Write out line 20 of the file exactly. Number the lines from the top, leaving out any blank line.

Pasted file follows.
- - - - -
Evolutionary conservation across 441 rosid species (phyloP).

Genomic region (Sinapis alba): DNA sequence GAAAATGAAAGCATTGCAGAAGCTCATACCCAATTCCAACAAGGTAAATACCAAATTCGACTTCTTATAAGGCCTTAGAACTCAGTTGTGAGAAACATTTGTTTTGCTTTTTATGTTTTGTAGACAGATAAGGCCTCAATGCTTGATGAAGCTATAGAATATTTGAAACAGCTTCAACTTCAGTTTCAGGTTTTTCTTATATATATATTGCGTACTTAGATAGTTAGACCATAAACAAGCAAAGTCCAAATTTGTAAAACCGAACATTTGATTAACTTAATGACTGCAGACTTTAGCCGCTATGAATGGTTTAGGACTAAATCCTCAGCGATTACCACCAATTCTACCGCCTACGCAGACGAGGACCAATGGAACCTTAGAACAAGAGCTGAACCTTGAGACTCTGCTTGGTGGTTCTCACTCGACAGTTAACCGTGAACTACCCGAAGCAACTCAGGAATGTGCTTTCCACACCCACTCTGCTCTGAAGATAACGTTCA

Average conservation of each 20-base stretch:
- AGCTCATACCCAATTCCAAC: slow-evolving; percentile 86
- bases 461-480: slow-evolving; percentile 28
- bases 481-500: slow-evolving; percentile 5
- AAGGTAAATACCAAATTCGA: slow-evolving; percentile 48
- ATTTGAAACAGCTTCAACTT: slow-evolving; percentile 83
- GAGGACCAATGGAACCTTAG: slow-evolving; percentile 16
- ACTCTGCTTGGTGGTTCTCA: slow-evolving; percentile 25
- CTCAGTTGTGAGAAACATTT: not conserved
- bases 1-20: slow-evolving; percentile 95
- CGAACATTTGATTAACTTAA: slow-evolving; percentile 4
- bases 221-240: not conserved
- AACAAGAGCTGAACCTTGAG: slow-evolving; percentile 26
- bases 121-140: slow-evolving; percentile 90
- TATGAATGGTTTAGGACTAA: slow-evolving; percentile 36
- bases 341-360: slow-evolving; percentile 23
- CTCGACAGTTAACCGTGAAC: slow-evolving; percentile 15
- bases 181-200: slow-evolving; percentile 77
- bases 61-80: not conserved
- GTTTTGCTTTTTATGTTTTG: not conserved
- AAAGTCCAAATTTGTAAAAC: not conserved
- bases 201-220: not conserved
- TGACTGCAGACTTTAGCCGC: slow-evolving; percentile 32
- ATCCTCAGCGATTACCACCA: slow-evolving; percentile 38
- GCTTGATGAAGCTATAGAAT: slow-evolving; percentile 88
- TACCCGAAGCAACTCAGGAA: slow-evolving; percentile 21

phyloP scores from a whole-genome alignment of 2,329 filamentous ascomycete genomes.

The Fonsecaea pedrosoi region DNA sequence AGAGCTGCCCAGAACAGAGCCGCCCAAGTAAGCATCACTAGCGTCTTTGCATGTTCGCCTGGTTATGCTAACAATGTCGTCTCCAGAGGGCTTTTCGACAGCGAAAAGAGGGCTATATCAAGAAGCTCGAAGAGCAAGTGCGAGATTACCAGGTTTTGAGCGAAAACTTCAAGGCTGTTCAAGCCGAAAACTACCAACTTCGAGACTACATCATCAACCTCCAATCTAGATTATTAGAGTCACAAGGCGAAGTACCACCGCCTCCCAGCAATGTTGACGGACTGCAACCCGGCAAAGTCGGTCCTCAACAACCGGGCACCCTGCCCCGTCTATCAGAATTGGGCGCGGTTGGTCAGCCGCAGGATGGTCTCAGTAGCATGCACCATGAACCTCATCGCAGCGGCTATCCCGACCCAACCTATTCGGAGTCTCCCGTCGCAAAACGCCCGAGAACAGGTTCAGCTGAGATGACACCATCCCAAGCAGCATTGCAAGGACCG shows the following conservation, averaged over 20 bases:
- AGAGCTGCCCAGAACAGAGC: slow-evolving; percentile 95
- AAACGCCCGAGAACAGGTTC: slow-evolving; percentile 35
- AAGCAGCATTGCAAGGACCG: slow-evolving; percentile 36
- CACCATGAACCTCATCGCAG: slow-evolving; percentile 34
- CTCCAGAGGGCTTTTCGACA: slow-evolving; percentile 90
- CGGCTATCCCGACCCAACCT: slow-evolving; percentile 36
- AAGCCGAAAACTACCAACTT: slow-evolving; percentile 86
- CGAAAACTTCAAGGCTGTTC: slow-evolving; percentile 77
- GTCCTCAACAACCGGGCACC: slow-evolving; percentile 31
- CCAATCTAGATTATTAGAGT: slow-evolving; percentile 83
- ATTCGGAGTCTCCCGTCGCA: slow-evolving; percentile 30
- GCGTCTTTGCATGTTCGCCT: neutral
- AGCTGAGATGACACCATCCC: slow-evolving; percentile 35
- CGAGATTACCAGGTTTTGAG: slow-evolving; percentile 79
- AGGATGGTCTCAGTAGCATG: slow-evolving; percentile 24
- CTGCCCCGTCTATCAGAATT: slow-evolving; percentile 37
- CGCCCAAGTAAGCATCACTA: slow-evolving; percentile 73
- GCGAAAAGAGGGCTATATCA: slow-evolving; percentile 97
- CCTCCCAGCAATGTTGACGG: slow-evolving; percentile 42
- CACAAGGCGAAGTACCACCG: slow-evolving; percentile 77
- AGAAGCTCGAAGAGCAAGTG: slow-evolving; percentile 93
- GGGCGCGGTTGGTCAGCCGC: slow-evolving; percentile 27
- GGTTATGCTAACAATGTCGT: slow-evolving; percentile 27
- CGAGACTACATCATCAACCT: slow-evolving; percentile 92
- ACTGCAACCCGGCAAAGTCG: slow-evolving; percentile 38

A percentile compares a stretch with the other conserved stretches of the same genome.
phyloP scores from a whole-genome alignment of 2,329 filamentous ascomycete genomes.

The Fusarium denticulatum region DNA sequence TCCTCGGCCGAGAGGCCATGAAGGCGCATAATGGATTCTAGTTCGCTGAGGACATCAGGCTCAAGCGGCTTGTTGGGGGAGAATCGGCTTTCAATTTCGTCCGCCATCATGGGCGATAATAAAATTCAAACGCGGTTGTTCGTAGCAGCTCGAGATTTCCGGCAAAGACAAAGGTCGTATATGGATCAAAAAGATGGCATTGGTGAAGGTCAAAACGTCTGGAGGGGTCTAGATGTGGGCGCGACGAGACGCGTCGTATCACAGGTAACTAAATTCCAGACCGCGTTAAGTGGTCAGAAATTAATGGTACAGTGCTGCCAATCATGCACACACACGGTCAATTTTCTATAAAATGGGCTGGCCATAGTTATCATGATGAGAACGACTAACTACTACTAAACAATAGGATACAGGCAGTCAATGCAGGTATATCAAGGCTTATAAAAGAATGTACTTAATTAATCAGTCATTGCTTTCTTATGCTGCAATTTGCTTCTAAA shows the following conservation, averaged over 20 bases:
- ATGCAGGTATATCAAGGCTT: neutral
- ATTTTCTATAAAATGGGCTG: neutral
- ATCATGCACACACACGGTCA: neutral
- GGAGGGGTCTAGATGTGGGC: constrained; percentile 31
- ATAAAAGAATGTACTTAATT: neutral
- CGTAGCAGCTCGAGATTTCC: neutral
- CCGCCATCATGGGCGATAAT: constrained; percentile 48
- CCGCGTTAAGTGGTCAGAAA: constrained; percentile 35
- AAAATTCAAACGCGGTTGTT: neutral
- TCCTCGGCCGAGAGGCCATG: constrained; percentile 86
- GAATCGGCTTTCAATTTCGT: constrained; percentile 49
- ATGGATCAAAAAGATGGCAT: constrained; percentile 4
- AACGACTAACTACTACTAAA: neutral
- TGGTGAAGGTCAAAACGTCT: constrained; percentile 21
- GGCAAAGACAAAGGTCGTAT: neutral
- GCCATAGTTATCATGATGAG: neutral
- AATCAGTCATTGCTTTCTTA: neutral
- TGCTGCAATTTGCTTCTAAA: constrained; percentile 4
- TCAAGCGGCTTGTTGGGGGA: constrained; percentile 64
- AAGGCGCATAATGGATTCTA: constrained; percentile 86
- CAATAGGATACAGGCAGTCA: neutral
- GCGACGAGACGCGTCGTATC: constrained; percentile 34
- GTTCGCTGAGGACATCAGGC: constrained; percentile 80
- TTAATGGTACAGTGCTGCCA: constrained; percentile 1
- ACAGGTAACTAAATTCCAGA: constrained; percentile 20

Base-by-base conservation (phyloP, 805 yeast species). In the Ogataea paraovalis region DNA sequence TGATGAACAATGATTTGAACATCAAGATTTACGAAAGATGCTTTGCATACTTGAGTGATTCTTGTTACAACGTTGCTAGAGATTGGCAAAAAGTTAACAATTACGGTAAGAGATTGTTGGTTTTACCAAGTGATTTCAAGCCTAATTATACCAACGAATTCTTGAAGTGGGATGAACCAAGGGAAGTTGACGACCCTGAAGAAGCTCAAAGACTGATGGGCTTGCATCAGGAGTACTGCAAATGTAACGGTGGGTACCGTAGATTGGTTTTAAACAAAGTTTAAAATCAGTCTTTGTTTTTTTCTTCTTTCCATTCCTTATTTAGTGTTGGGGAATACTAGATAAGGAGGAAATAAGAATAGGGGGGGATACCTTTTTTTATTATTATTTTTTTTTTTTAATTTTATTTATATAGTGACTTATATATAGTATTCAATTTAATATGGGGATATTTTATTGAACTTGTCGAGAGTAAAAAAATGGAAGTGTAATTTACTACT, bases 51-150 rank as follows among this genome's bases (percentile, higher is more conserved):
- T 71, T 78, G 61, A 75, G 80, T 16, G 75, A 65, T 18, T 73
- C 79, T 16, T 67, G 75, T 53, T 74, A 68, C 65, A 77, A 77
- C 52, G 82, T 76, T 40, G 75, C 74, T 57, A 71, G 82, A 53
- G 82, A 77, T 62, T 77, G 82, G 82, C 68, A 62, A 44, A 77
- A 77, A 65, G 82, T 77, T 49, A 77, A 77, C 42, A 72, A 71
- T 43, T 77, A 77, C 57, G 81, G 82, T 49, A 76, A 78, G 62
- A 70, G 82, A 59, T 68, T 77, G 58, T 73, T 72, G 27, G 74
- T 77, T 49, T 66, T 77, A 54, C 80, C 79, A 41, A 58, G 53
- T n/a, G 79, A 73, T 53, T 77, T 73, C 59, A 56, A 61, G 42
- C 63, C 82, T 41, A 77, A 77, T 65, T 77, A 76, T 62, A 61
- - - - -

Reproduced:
- bases 181-200: slow-evolving; percentile 77